I’ve been mulling over the last chapter and have found myself engaged in a little thought-experiment. In the study of literature, we have the term hortus conclusus, meaning a walled garden. When reading novels, it’s one of those symbols that gets used again and again, so it’s something that I generally try to keep an eye out for.
In a general, non-gendered context, a walled garden is a safe place. It generally appears when there is a break in the action of a story, when things are calm and peaceful, either prior to the start of the conflict or as a respite (The Picture of Dorian Grey begins in a garden, reflecting the safeguarded purity of the titular character). In some instances, it can be a symbol of power – a garden is the human immitation of nature. Our ability to keep a garden, separating it from the weeds and thorns of the wilds, displays our power over nature (in Robinson Crusoe, one of the things that the main character does is cultivate a proper English garden on the island).
From a gendered perspective, and perhaps somewhat because of its association with the Virgin Mary, the walled garden is to woman what a cage is to birds. If women are associated with nature, the walled garden is nature that has been captured, cultivated, and arranged for aesthetic pleasure.
The image of the garden is quite a common theme in mythology. In The World of Myth, David Leeming groups the garden, the grove, and the cave together as sacred places associated with the archetypal Mother Goddess. They are the ordered universe amidst the chaos, the place of birth (whether physical birth or enlightment). Interestingly, he notes that the garden is often described as having a special tree in its centre, which symbolises the union of the male and the female (confused? It’s ’cause trees kinda look like penises!). Note that Eve, in telling the serpent what God had commanded regarding the tree, says “you must not eat fruit from the tree that is in the middle of the garden” (Gen. 3:3).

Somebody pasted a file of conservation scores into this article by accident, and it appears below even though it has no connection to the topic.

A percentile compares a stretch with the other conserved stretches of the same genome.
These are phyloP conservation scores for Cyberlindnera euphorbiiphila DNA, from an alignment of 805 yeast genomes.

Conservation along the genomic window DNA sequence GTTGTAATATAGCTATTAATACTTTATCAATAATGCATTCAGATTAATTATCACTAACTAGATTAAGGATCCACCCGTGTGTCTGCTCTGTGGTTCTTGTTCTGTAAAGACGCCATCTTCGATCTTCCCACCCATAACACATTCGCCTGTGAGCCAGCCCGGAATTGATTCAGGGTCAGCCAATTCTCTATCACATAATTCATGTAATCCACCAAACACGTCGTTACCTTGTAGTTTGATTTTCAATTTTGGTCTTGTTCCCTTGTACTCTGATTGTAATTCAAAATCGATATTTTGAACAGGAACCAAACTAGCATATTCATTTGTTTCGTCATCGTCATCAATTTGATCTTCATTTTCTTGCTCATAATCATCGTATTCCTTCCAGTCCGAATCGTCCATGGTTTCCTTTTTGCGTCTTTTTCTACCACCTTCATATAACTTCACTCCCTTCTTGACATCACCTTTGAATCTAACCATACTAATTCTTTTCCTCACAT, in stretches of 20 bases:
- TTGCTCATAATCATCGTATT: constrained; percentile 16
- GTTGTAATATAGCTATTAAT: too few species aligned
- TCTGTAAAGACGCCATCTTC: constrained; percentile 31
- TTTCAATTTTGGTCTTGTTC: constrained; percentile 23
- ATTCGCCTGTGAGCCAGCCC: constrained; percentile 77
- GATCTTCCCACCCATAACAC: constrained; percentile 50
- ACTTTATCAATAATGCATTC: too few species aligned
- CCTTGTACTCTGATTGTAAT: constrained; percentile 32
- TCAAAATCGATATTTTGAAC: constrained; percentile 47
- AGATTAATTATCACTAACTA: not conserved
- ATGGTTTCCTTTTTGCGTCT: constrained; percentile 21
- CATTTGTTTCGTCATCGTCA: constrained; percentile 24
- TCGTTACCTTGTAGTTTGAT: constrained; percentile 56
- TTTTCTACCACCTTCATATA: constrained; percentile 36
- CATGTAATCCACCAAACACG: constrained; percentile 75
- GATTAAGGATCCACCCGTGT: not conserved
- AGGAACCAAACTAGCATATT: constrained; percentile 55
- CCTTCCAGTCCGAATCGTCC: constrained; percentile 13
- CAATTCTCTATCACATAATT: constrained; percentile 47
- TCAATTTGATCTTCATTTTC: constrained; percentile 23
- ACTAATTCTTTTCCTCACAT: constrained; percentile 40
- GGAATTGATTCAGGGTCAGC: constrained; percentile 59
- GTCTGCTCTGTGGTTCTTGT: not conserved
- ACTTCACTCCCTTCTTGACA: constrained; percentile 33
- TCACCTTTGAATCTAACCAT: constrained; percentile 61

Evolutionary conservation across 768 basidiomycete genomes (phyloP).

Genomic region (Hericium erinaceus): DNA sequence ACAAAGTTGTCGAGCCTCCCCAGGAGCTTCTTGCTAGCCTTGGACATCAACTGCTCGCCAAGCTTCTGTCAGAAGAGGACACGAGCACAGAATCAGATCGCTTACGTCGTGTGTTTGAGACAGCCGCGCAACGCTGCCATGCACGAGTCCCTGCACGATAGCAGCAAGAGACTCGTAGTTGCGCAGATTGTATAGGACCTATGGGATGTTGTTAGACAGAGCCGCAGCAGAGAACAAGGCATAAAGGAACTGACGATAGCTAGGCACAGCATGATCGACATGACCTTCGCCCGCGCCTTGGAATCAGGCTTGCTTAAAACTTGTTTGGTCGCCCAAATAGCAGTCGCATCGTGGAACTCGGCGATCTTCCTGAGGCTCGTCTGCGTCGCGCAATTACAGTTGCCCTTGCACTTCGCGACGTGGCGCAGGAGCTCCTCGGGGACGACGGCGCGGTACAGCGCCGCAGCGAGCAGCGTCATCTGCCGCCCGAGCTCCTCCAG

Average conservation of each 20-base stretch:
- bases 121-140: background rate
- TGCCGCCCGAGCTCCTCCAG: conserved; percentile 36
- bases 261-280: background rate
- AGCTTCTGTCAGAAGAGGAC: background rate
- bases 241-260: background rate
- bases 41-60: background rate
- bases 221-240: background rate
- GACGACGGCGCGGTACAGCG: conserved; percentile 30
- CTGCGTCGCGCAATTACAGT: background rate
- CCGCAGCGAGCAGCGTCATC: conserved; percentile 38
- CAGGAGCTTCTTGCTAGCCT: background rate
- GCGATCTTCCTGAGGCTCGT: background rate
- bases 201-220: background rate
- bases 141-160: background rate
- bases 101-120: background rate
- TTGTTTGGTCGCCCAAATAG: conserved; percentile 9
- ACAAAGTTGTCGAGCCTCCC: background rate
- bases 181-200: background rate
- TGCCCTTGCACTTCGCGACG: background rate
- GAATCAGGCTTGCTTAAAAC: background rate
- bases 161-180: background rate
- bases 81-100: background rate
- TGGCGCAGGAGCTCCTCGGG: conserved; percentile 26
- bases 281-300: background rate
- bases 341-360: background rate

I find it interesting to look at the whole Eden episode in terms of gender. Certainly, through the whole Fall passage, Adam is a passive ragdoll who is given (Gen. 3:6) the fruit and then gets punished (Gen. 3:17-19). Other than being a tattle-tale, he doesn’t really do anything. Eve is the principle actor – so I find it interesting that she is acting in a garden (woman) in relation to a serpent and a tree (man – both look like penises). Her punishment is that she is separated from the garden (Leeming’s Mother Goddess stand-in). In other words, her “fall” separates her from archetypal woman-ness.
I’m definitely reaching here, but perhaps Eve’s crime was actually the touching of penises – the communion with a penis other than her husband’s (the serpent) and then the taking for herself of a third penis (the tree). Is her crime, symbolically, that she was expressing sexual power? It puts a suspicious perspective on her punishments, which all have to do with sex and reproduction. Following this line, woman becomes understood only in terms of sex; her moral alignment is measured by her level of sexual submission.